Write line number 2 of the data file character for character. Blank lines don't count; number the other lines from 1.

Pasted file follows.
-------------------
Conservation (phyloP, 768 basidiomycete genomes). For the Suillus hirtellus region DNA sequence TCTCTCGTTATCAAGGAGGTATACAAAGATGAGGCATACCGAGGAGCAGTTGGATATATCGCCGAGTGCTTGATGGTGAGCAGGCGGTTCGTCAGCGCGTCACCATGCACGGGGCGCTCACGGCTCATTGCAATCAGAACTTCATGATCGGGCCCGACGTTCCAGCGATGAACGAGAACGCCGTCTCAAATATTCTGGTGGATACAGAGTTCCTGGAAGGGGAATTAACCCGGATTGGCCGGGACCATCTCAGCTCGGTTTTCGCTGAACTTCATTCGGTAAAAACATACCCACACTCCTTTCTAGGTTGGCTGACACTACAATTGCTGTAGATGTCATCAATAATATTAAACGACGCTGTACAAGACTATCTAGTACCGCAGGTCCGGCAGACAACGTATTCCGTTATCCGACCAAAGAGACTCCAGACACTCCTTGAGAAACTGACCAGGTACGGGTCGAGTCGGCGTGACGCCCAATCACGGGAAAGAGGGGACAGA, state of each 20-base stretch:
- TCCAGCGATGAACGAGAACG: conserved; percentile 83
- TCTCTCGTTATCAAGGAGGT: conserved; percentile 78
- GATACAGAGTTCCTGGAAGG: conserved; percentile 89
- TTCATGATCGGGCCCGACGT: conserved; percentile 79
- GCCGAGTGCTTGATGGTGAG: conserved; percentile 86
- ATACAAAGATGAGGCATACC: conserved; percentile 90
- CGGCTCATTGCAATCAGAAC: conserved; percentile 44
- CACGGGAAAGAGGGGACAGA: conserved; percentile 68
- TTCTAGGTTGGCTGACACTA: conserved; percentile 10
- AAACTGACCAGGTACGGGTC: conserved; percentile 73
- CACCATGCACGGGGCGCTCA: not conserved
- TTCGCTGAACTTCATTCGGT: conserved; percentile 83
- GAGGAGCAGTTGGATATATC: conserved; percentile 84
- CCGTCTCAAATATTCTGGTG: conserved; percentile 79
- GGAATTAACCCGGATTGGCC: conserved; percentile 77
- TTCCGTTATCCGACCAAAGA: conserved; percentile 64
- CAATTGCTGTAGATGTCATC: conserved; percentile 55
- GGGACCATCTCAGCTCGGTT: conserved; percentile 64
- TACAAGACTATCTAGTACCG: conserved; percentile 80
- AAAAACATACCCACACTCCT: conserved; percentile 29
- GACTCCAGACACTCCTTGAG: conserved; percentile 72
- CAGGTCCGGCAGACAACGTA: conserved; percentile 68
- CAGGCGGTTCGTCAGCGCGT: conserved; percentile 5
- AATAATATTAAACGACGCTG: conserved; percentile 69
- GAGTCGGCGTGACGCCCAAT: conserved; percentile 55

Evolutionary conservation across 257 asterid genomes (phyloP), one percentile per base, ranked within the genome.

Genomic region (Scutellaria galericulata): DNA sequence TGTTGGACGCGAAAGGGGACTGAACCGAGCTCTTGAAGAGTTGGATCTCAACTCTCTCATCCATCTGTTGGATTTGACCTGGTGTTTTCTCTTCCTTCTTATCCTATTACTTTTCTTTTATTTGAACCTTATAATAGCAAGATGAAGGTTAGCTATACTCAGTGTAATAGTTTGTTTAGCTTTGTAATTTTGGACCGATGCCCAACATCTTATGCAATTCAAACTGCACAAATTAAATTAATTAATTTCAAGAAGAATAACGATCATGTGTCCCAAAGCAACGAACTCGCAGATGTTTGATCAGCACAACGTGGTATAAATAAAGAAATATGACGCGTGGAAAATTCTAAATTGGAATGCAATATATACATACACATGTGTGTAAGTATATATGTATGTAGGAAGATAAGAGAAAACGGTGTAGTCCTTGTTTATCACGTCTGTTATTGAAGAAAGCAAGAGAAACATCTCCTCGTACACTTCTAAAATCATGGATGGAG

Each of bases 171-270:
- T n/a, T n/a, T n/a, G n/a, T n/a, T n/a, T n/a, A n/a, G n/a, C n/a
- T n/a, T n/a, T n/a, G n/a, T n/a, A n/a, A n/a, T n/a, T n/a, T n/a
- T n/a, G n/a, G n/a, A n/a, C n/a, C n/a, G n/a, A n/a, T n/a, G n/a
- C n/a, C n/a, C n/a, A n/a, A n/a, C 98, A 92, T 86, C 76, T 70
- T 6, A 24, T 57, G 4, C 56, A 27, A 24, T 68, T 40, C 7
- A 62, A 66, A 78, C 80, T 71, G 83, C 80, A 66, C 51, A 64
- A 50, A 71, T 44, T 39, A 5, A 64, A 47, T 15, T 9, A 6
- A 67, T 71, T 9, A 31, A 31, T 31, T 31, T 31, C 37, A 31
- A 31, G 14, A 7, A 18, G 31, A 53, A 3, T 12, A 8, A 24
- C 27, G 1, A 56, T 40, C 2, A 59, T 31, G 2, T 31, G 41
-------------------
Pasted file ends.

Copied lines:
- TCCAGCGATGAACGAGAACG: conserved; percentile 83